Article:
2016: Second Quarter Favorites 22 picks from the last three months

This feature is made possible by Stagelight Monthly Music Contest. Submit a song for a chance to win $3.5K+ in studio tech, or simply vote and you'll be entered to win a prize every week! Download your FREE copy of Stagelight, The Easy Way to Create Music, for Windows or Android and start making music today. [What is this?]

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Lolina

Live in Paris

[Self-Released]


A post-ideological world is nonsense, but let’s agree that capitalism is the most widespread form of technology today. I’m not thinking about cutting-edge devices, rather the set of human activities framing our quotidian interactions. You’d think that the seeming universality of capitalism would eliminate the idea of the outsider, or at least diminish what defines such an archetype. Inga Copeland, a migrant and nomadic artist, knows that’s bullshit. If anything, capitalism has created new ways to frame the outside as a form of existence, and nowhere is this more evident than in the London that this work assays. Lolina’s Live in Paris disputes those exclusion processes by subverting the perverse pantomime of the quintessential capitalist board game, but also staging a performance that signals itself as willfully existing outside electronic music’s dominant discourse. With those weapons, Copeland claws through the blinkered narratives we are made to follow as unassailable creeds, crafting a timely and momentous visual album, a portrait of London in the eyes of the wretched.



DJ Coquelin & MC Cloarec

JE M’EN TAPE

[PRR! PRR!]


A densely packed, well-greased experience that, like the loaded pizza TMT gets delivered every TGIF slumber party, seems brand new every time the box (cassette case) is popped open and funneled gluttonously into your mouth/tape deck. The bizarre mix of original work, oddball edits, and moments of left-field clarity doesn’t come around too often – PC Music’s six member hour-long DISown Radio mix is a decent parallel – and DJ Coquelin & MC Cloarec’s JE M’EN TAPE is that out-of-body clusterfuck. The Belgian duo channeled hypocapnia-like levels of delirium to the point where you can honestly ask the room “Whaaat are we listening to?” and “Is this a bagpipe club track?” All while splashing cold water in your face to determine whether it had all been a Danny Boyle dream sequence, before walking over and flipping back over to Side A.



Karl Blau

Introducing Karl Blau

[Bella Union]


“Down here where we’re at, everyone is equally poor” — there’s an echo in the inch-space between the screen and front doors. There’s an echo and a voice in this space for passing through, for that splash existence splitting where you were and where you’re headed. The echo is reverberated histories, and the voice is Karl Blau. Like the good country songs, Karl Blau’s voice is not settled or fixed. It patrols plains between wilderness and abode, and it’s a distant million crickets, a few mussed tears splashing a denim collar in the sun. The voice echoes in the still screen-door space of tradition, the baritone cartography of Introducing Karl Blau. The voice is warm like its histories, bold like its pioneers — it believes in the old songs, and it knows “We don’t care what happens outside the screen door.”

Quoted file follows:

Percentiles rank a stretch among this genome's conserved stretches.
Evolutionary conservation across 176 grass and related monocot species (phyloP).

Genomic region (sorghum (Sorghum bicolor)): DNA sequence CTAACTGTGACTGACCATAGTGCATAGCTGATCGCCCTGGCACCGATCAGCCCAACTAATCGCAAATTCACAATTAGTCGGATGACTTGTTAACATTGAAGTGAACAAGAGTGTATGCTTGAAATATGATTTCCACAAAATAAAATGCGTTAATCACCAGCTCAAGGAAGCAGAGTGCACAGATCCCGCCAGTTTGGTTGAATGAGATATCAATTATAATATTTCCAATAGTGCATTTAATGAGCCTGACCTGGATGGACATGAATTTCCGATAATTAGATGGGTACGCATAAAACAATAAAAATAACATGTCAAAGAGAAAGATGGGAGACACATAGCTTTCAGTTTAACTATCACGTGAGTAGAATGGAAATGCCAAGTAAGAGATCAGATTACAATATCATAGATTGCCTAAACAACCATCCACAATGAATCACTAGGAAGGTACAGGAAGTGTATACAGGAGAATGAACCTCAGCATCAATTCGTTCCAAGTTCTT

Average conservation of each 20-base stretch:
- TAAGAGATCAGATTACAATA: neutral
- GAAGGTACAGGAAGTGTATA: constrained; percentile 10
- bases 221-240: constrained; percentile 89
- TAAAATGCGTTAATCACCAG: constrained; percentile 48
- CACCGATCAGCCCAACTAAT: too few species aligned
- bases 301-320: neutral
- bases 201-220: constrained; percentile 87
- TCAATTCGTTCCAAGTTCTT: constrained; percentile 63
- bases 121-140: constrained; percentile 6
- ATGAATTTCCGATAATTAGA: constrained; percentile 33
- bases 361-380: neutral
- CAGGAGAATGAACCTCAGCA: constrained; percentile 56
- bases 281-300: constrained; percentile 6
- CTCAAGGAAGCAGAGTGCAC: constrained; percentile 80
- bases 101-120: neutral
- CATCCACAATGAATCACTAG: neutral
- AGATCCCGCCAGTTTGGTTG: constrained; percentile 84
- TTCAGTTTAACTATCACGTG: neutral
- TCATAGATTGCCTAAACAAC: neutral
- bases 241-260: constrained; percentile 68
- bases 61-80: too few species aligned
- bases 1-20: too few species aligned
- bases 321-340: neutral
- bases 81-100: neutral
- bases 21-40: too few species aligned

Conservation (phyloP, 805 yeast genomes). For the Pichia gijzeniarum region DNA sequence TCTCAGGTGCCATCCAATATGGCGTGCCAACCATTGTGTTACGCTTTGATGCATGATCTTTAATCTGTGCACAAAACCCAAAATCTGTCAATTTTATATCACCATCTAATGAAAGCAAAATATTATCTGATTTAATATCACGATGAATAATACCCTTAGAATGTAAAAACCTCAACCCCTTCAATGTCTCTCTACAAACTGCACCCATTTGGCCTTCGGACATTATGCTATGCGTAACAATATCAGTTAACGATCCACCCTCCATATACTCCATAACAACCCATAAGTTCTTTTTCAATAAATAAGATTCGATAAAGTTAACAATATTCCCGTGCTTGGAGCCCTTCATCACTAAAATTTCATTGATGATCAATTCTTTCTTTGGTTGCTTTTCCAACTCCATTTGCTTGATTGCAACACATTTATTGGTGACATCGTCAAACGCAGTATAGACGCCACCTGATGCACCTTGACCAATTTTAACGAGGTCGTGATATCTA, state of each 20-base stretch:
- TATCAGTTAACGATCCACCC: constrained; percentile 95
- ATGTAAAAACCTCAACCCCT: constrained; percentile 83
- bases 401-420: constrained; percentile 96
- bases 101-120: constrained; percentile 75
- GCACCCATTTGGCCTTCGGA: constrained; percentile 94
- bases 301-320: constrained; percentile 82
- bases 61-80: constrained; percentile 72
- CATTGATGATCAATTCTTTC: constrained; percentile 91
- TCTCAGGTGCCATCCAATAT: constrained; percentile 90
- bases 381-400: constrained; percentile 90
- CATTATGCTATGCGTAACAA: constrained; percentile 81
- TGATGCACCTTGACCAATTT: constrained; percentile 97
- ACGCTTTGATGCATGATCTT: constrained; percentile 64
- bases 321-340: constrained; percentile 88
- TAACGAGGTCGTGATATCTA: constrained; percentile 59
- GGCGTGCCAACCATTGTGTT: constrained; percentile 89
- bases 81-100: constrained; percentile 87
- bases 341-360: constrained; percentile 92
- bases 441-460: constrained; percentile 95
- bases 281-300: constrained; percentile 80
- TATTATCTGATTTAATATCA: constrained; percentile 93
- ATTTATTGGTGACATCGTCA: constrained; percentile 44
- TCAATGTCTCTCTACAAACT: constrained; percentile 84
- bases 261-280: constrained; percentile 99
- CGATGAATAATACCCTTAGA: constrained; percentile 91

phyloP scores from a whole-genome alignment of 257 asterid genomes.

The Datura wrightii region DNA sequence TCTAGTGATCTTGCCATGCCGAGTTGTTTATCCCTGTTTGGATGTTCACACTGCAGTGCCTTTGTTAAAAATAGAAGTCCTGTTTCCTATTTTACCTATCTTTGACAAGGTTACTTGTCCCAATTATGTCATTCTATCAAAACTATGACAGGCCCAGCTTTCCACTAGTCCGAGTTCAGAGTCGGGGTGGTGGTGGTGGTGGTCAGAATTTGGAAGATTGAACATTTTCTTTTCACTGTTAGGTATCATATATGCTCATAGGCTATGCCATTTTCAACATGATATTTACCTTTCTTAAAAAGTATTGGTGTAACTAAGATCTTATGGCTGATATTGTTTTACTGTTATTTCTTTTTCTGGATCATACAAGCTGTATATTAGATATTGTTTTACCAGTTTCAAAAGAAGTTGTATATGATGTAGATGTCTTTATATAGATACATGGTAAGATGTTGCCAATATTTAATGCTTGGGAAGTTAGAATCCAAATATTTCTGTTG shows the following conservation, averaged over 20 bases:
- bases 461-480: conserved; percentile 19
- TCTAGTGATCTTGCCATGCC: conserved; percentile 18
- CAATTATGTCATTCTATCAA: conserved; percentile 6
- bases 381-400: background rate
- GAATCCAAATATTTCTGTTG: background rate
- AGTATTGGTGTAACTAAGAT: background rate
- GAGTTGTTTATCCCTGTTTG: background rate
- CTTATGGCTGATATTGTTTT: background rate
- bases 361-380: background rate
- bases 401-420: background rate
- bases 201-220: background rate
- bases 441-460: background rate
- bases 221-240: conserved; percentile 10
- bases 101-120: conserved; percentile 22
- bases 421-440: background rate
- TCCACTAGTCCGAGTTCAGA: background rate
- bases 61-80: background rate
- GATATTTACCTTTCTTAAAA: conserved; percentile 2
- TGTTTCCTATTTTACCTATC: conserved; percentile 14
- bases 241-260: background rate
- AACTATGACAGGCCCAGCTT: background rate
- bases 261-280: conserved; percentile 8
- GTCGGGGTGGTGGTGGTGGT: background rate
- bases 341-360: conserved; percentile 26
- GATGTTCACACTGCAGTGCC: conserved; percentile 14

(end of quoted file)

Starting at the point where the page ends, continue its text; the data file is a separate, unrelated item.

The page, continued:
Andy Stott

Too Many Voices

[Modern Love]


Call it multivocal, sure, in that it draws from a myriad of sound sources, but classifying Andy Stott’s sharp, artisan work as being too much of anything seems as counterintuitive as putting your faith in strangers. Dude’s never made a shoddy product, and yet he’s never felt like a solicitor. Stott has always straddled that line between benevolent neighbor and hermetic handyman, like he’s always there when you need some sugar or like a hammer or something, but he’s never too loud when you’re having a quiet dinner party. If anything, it’s too rare that “dynamic personality” doesn’t sound like “oh, what an interesting person.” It really isn’t even enough that we can vicariously live out our futurist dancefloor fantasies whenever we catch a buzz saw coming from his garage. Then again, maybe we’re too much. Maybe perfection isn’t what Stott is after. Maybe it’s just reprieve from our incessant inquisitiveness. Maybe he just makes really good shit. I wouldn’t put it past him, but as a naturally curious neighbor, I wouldn’t rule out something cosmic either. Who knows what he’s keeping in there.



DJ TiGa

The Sound Vol. 1

[Lit City Trax]


Mr P said it best: “Footwork works well with socks.” Or something like that. So imagining Birkut on waxed linoleum jamming The Sound Vol. 1 by DJ TiGa is sort of a good mutual experience. The beat appears so positive, always. There’s never a turn-down vibe. It’s always at max. And that’s me, like, I love max. Max is what I need to heal that canker sore. It’s 1000% Atlantic City. All the chance. Entirely Rich Uncle Pennybags. An alpha so omega’d that divergence or duality is like, “Why, tho?” Bumper-to-bumper traffic is worth blowing up with sound. Learn something from DJ TiGa. The Sound Vol. 1 is simply setting up the net. There’s no low nor high, only boundaries. Set them yourself.


More from this series


This feature is made possible by Stagelight Monthly Music Contest. Submit a song for a chance to win $3.5K+ in studio tech, or simply vote and you'll be entered to win a prize every week! Download your FREE copy of Stagelight, The Easy Way to Create Music, for Windows or Android and start making music today. [What is this?]

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